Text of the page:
First Video of “No Man’s Sky” on the Steam Deck Surfaces

First Video of “No Man’s Sky” on the Steam Deck Surfaces

[ Update – April 11: A longer gameplay video than that shown here has since surfaced and is featured in a more recent post elsewhere on this blog. ]

Last Friday Valve’s Steam Deck embargo ended and those with Steam Deck units in their hands have begun sharing thoughts, experiences, and gameplay videos. One such individual is Italian YouTuber PC-Gaming.it. On Friday, they shared a short video showing a person playing three games on the Steam Deck: Nier Replicant, Persona 4, and No Man’s Sky.

Within, about two and a half minutes of No Man’s Sky gameplay is shown towards the end of the video, starting at about the 5 minute, 47 second mark. An on-screen system monitor shows some interesting system performance metrics during gameplay.

The video shows the Italian version of the game being played at the Steam Deck‘s native 1280×800 pixel screen resolution. Framerate stays locked at 60fps for nearly the entire video and, while the GPU remains pegged at near 100% utilization, the CPU load rarely rises above 50% and stays at around mid-40% most of the time. Halfway through the NMS demonstration, the player jumps to the in-game graphics options screen and changes the settings from the Standard preset (with no anti-aliasing) to the Enhanced preset (with TAA enabled) — and this has no measurable effect on either CPU or GPU load, interestingly. With the CPU utilization so apparently low, there is likely room to edge up the settings further before seeing a performance hit.

And, here we should remember that SteamOS on the Steam Deck is Linux-based, and that the system is running the Windows version through Valve’s Proton compatibility layer / translation software (this has been verified) which necessarily impacts game performance to some degree.

The NMS graphics settings as well as the screen overlay also reveal that AMD’s FidelityFX Super Resolution (FSR) scaling is not enabled during the demonstration video.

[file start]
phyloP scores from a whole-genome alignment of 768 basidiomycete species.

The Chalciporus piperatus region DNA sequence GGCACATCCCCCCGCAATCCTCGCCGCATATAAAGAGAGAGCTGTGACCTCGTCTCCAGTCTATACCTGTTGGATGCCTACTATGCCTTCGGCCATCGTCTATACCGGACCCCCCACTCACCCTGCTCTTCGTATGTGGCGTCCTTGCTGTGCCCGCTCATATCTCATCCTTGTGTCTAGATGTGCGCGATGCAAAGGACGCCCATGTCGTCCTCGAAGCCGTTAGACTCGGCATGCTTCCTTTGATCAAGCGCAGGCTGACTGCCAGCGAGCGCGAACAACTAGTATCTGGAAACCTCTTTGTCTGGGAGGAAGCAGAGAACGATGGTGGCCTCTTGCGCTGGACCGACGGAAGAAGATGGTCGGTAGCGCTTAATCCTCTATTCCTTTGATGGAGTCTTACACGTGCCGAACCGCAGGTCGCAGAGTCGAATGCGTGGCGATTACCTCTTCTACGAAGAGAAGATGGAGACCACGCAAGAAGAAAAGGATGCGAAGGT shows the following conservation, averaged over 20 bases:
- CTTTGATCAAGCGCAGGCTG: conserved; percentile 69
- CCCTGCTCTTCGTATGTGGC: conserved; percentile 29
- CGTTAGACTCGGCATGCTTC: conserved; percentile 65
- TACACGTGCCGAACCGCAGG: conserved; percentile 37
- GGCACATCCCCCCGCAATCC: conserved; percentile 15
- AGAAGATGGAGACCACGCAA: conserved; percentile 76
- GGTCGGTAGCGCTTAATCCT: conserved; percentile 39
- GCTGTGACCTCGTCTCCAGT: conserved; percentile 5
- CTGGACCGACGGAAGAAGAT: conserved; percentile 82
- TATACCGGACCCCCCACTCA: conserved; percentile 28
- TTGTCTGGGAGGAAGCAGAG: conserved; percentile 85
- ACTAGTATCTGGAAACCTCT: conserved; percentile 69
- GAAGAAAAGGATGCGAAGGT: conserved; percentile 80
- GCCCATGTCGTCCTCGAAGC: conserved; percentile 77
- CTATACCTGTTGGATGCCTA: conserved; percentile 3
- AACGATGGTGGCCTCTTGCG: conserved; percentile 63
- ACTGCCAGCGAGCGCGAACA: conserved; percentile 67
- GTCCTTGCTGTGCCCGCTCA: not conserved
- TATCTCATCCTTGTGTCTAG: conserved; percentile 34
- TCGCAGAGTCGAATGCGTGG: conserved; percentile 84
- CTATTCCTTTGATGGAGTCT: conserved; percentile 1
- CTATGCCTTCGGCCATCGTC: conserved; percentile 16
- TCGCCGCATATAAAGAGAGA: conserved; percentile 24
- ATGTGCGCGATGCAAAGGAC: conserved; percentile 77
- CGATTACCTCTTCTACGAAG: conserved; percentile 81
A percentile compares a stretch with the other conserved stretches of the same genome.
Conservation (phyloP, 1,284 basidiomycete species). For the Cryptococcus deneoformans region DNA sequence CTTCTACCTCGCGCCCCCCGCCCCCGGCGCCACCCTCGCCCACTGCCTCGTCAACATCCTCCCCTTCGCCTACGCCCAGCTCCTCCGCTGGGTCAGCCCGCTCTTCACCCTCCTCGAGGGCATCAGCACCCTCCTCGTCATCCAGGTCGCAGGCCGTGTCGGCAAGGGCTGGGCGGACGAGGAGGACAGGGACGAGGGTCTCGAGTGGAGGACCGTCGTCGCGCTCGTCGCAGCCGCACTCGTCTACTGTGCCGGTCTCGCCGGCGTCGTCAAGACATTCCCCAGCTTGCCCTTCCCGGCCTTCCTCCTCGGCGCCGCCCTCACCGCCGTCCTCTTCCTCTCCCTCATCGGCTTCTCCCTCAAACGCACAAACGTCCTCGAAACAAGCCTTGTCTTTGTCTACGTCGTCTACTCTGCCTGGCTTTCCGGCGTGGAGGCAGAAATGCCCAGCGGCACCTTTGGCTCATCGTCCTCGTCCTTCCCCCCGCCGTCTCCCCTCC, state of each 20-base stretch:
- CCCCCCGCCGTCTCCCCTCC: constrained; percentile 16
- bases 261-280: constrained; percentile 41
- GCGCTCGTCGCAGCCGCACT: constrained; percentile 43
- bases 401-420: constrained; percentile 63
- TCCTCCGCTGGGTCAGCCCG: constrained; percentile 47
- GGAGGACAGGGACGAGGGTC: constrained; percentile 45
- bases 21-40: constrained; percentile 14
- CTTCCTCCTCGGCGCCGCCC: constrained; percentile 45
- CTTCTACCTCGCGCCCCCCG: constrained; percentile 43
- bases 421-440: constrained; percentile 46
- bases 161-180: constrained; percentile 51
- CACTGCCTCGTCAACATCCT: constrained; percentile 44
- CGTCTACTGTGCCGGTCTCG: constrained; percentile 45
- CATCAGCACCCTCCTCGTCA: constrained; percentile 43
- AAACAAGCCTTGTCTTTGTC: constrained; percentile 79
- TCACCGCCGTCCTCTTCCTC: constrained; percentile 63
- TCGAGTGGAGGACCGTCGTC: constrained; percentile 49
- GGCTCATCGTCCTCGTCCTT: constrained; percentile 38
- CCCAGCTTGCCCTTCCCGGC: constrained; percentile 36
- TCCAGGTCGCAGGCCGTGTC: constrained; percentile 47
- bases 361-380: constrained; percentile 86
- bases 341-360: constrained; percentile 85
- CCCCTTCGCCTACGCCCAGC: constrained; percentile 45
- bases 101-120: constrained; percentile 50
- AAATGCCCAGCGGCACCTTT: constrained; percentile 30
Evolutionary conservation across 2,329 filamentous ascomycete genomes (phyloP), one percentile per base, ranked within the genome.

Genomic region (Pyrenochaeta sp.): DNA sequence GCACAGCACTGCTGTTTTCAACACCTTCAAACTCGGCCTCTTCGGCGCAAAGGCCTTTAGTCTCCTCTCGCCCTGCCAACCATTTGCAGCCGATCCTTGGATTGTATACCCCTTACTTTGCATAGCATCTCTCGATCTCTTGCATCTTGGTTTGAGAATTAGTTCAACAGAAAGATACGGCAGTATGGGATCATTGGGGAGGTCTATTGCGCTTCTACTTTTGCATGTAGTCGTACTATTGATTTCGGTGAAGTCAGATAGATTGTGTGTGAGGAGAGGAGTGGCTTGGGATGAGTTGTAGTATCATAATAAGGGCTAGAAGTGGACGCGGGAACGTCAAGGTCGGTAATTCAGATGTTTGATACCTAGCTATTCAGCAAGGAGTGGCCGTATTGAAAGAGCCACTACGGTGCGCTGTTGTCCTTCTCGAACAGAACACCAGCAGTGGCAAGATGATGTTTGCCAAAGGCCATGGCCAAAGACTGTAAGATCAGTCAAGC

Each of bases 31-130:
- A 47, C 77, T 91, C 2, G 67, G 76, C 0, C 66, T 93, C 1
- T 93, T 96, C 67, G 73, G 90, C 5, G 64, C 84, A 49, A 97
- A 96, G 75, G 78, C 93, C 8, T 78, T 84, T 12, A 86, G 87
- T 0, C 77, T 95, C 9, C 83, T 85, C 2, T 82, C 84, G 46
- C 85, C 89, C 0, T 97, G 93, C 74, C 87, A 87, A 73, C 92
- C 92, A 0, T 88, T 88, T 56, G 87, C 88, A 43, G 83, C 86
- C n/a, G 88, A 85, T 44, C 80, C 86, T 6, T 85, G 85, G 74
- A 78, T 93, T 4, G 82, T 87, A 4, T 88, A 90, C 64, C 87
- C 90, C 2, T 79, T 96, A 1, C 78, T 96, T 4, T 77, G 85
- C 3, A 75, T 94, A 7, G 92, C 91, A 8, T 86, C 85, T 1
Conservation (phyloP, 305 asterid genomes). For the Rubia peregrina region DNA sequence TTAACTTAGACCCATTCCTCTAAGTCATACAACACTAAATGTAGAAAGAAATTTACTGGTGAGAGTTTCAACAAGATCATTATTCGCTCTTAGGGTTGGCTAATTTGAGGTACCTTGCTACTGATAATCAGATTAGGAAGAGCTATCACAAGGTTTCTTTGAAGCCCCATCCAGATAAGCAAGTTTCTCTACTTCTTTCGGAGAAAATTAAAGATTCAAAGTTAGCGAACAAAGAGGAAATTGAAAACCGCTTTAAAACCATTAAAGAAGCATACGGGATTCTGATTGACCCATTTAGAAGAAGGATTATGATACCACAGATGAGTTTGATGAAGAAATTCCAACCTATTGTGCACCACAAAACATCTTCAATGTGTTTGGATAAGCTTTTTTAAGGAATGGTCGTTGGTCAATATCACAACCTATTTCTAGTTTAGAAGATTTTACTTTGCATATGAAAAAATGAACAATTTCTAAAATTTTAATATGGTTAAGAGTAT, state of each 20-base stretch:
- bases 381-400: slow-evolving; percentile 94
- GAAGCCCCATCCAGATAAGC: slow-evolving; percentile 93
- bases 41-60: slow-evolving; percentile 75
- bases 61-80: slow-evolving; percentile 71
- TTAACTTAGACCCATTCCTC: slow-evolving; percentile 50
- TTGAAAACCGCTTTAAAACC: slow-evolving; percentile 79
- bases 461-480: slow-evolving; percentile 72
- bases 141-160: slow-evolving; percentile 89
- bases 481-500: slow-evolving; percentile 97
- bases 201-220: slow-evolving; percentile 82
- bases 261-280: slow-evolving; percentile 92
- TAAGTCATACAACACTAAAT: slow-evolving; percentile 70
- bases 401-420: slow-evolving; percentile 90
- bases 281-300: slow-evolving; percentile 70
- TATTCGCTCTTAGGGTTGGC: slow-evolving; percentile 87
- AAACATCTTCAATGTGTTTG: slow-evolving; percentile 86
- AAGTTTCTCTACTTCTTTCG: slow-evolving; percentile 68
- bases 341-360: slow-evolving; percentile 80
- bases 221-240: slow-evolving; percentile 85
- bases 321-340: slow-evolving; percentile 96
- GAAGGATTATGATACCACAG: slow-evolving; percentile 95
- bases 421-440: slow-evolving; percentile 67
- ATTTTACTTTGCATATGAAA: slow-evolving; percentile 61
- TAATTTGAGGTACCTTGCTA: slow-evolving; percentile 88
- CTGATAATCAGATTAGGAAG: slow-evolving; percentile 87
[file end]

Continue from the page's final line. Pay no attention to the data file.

Traveller’s out there debating the purchase of a Steam Deck to play No Man’s Sky on the go should have a look at our recent post, “No Man’s Sky” on Nintendo Switch – So, How Will They Do It?, which looks at some likely approaches Hello Games is taking with their recently announced Switch version.

[ Proton performance is discussed in the comments ↓ ]

11 thoughts on “First Video of “No Man’s Sky” on the Steam Deck Surfaces

  1. Not bad at all. And the battery life says 1 hour 42 minutes on 53% battery, so about 3 hours 15 minutes of battery life from full.

    1. Yea, during the NMS video section the Steam Deck lost 2% battery, going from 53% to 51%. But, there are some cuts in the video, so it’s a longer session than just two and a half minutes. Maybe notably so. Not bad!

  2. Valves proton should actually improve fps in most cases as Linux/steam is more efficient and it translates graphics to a newer graphics renderer meaning more fps in most cases

    1. That seems strange to me. I did a quick look through several videos comparing games running under Proton on SteamOS vs. native Windows and it seems that sometimes the game does perform better under Proton, but in a minority of cases.

      For example, this video compares five different games running under Proton vs. native Windows 10 on the same hardware: Injustice 2, Witcher 3, Fallout 4, Project Cars 2, and Skyrim SE.

      Four of the five performed better under native Windows 10, but Witcher 3 did, indeed, show a notable performance win under Proton. This surprised me, but it’s interesting and nice to see. And perhaps performance can be improved with Proton settings tweaks — I’ve never used it, personally.

      At any rate, this speaks well of the Steam Deck being a solid platform for No Man’s Sky, certainly.

  3. I’m primarily (almost entirely, really) a PC gamer. But while researching applications available on M1 Macs, I noticed that No Man’s Sky was absent from the list. I wonder, does Hello Games has any interest in bring NMS to the Mac? The Mac with M1 may finally be in a better place to support games with heavy 3D acceleration.

    1. I’d, personally, love to see that. For all but gaming I am a Mac guy and have been since that Mac’s OS became based on the NeXTSTEP OS (I am a UNIX fan). And, yea, the M1 is amazing in my experience using my M1 MacBook Air and iPad Pro. You can see that the M1 CPU dramatically outperforms the PC upon which I play No Man’s Sky:

      https://blakespot.com/images/gb5_scores.png

      And the GPU even on the base M1 is pretty good, if not a monster. M1 Pro, Max, and Ultra take it much farther, obviously.

      But, I feel that the Mac gaming market is presently too small for it to make much sense for HG to target the Mac. What’s more, Apple hasn’t updated OpenGL in macOS in many years and are now entirely focused on their (strong) Metal framework. Vulkan does not run natively on macOS, though there are wrappers that let Vulkan-based apps run through Metal (such as MoltenVK). HG would have to either create a new compile chain to utilize Metal or take advantage of a Vulkan wrapper, the PC version of No Man’s Sky being Vulkan-based, presently. Neither is ideal. But then, who knows… New platforms means new people get to experience the game, and that’s always a good thing.

      So, fingers crossed. 🙂

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